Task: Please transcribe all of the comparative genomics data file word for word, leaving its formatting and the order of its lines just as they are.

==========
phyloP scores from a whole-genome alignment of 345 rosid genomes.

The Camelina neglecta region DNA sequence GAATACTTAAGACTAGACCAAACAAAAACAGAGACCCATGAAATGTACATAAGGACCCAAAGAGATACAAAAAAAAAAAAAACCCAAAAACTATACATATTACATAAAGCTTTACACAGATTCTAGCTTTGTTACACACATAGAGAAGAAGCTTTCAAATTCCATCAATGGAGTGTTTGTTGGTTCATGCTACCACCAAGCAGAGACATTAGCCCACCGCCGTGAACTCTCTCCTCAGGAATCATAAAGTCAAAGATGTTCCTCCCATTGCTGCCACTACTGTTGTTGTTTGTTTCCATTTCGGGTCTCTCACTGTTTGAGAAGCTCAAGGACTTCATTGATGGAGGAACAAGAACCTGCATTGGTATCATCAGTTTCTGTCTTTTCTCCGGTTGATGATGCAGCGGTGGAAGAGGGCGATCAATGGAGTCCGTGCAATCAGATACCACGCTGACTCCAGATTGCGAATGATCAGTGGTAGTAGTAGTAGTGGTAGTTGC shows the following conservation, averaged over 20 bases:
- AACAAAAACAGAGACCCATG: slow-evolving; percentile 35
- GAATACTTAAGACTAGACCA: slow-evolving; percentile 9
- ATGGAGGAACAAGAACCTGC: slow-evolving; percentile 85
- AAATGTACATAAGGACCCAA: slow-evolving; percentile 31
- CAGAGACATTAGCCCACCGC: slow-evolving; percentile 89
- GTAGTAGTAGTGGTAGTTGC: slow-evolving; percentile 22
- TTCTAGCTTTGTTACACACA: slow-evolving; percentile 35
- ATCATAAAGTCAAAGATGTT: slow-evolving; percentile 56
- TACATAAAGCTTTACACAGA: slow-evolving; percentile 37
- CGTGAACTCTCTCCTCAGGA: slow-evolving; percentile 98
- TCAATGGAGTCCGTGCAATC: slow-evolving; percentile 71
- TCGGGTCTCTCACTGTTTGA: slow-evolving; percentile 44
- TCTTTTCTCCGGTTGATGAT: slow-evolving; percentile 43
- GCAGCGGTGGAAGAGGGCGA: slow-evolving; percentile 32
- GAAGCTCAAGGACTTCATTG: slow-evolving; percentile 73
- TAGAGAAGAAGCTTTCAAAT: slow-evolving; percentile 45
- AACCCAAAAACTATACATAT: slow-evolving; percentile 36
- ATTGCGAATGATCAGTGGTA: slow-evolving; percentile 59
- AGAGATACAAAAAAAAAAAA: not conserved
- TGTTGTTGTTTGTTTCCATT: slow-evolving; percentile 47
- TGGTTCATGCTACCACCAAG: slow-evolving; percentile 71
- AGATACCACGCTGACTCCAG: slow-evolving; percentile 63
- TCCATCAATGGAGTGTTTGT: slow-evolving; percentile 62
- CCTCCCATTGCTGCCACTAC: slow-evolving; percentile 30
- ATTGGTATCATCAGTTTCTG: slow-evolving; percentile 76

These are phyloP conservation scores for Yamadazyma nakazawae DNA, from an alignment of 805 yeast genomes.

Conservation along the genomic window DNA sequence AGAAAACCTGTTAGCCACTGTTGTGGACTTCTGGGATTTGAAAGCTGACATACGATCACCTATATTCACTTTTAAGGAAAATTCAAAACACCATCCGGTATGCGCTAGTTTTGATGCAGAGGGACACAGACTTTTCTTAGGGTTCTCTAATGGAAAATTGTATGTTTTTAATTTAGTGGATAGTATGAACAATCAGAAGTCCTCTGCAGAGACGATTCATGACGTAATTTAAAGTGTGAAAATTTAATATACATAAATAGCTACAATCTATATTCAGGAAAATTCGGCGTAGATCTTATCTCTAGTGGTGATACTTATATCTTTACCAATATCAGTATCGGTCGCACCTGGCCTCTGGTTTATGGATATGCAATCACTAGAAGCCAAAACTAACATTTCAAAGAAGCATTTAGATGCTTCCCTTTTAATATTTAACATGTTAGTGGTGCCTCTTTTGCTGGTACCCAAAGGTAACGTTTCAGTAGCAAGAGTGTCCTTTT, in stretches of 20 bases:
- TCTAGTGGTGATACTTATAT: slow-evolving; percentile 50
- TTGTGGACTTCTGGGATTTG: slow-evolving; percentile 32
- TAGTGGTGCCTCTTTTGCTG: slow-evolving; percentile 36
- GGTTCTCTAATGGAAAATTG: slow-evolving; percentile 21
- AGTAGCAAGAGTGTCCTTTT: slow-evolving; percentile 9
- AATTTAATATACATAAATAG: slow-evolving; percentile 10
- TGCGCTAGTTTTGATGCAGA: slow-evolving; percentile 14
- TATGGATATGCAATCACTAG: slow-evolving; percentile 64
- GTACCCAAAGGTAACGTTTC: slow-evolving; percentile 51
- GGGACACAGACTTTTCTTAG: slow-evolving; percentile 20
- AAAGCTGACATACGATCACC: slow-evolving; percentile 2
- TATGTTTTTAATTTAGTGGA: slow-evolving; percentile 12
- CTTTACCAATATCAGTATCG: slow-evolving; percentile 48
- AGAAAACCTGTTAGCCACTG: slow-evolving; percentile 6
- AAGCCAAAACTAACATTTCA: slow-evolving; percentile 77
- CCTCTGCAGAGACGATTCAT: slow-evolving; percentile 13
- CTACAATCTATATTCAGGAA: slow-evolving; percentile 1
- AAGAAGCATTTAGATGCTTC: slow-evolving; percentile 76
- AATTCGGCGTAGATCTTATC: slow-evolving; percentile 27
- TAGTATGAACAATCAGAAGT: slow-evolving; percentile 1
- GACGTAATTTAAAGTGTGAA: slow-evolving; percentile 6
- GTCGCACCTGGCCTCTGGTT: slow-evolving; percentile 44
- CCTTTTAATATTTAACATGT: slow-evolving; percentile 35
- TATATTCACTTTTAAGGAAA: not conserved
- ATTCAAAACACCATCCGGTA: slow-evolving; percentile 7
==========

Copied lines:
phyloP scores from a whole-genome alignment of 345 rosid genomes.

The Camelina neglecta region DNA sequence GAATACTTAAGACTAGACCAAACAAAAACAGAGACCCATGAAATGTACATAAGGACCCAAAGAGATACAAAAAAAAAAAAAACCCAAAAACTATACATATTACATAAAGCTTTACACAGATTCTAGCTTTGTTACACACATAGAGAAGAAGCTTTCAAATTCCATCAATGGAGTGTTTGTTGGTTCATGCTACCACCAAGCAGAGACATTAGCCCACCGCCGTGAACTCTCTCCTCAGGAATCATAAAGTCAAAGATGTTCCTCCCATTGCTGCCACTACTGTTGTTGTTTGTTTCCATTTCGGGTCTCTCACTGTTTGAGAAGCTCAAGGACTTCATTGATGGAGGAACAAGAACCTGCATTGGTATCATCAGTTTCTGTCTTTTCTCCGGTTGATGATGCAGCGGTGGAAGAGGGCGATCAATGGAGTCCGTGCAATCAGATACCACGCTGACTCCAGATTGCGAATGATCAGTGGTAGTAGTAGTAGTGGTAGTTGC shows the following conservation, averaged over 20 bases:
- AACAAAAACAGAGACCCATG: slow-evolving; percentile 35
- GAATACTTAAGACTAGACCA: slow-evolving; percentile 9
- ATGGAGGAACAAGAACCTGC: slow-evolving; percentile 85
- AAATGTACATAAGGACCCAA: slow-evolving; percentile 31
- CAGAGACATTAGCCCACCGC: slow-evolving; percentile 89
- GTAGTAGTAGTGGTAGTTGC: slow-evolving; percentile 22
- TTCTAGCTTTGTTACACACA: slow-evolving; percentile 35
- ATCATAAAGTCAAAGATGTT: slow-evolving; percentile 56
- TACATAAAGCTTTACACAGA: slow-evolving; percentile 37
- CGTGAACTCTCTCCTCAGGA: slow-evolving; percentile 98
- TCAATGGAGTCCGTGCAATC: slow-evolving; percentile 71
- TCGGGTCTCTCACTGTTTGA: slow-evolving; percentile 44
- TCTTTTCTCCGGTTGATGAT: slow-evolving; percentile 43
- GCAGCGGTGGAAGAGGGCGA: slow-evolving; percentile 32
- GAAGCTCAAGGACTTCATTG: slow-evolving; percentile 73
- TAGAGAAGAAGCTTTCAAAT: slow-evolving; percentile 45
- AACCCAAAAACTATACATAT: slow-evolving; percentile 36
- ATTGCGAATGATCAGTGGTA: slow-evolving; percentile 59
- AGAGATACAAAAAAAAAAAA: not conserved
- TGTTGTTGTTTGTTTCCATT: slow-evolving; percentile 47
- TGGTTCATGCTACCACCAAG: slow-evolving; percentile 71
- AGATACCACGCTGACTCCAG: slow-evolving; percentile 63
- TCCATCAATGGAGTGTTTGT: slow-evolving; percentile 62
- CCTCCCATTGCTGCCACTAC: slow-evolving; percentile 30
- ATTGGTATCATCAGTTTCTG: slow-evolving; percentile 76

These are phyloP conservation scores for Yamadazyma nakazawae DNA, from an alignment of 805 yeast genomes.

Conservation along the genomic window DNA sequence AGAAAACCTGTTAGCCACTGTTGTGGACTTCTGGGATTTGAAAGCTGACATACGATCACCTATATTCACTTTTAAGGAAAATTCAAAACACCATCCGGTATGCGCTAGTTTTGATGCAGAGGGACACAGACTTTTCTTAGGGTTCTCTAATGGAAAATTGTATGTTTTTAATTTAGTGGATAGTATGAACAATCAGAAGTCCTCTGCAGAGACGATTCATGACGTAATTTAAAGTGTGAAAATTTAATATACATAAATAGCTACAATCTATATTCAGGAAAATTCGGCGTAGATCTTATCTCTAGTGGTGATACTTATATCTTTACCAATATCAGTATCGGTCGCACCTGGCCTCTGGTTTATGGATATGCAATCACTAGAAGCCAAAACTAACATTTCAAAGAAGCATTTAGATGCTTCCCTTTTAATATTTAACATGTTAGTGGTGCCTCTTTTGCTGGTACCCAAAGGTAACGTTTCAGTAGCAAGAGTGTCCTTTT, in stretches of 20 bases:
- TCTAGTGGTGATACTTATAT: slow-evolving; percentile 50
- TTGTGGACTTCTGGGATTTG: slow-evolving; percentile 32
- TAGTGGTGCCTCTTTTGCTG: slow-evolving; percentile 36
- GGTTCTCTAATGGAAAATTG: slow-evolving; percentile 21
- AGTAGCAAGAGTGTCCTTTT: slow-evolving; percentile 9
- AATTTAATATACATAAATAG: slow-evolving; percentile 10
- TGCGCTAGTTTTGATGCAGA: slow-evolving; percentile 14
- TATGGATATGCAATCACTAG: slow-evolving; percentile 64
- GTACCCAAAGGTAACGTTTC: slow-evolving; percentile 51
- GGGACACAGACTTTTCTTAG: slow-evolving; percentile 20
- AAAGCTGACATACGATCACC: slow-evolving; percentile 2
- TATGTTTTTAATTTAGTGGA: slow-evolving; percentile 12
- CTTTACCAATATCAGTATCG: slow-evolving; percentile 48
- AGAAAACCTGTTAGCCACTG: slow-evolving; percentile 6
- AAGCCAAAACTAACATTTCA: slow-evolving; percentile 77
- CCTCTGCAGAGACGATTCAT: slow-evolving; percentile 13
- CTACAATCTATATTCAGGAA: slow-evolving; percentile 1
- AAGAAGCATTTAGATGCTTC: slow-evolving; percentile 76
- AATTCGGCGTAGATCTTATC: slow-evolving; percentile 27
- TAGTATGAACAATCAGAAGT: slow-evolving; percentile 1
- GACGTAATTTAAAGTGTGAA: slow-evolving; percentile 6
- GTCGCACCTGGCCTCTGGTT: slow-evolving; percentile 44
- CCTTTTAATATTTAACATGT: slow-evolving; percentile 35
- TATATTCACTTTTAAGGAAA: not conserved
- ATTCAAAACACCATCCGGTA: slow-evolving; percentile 7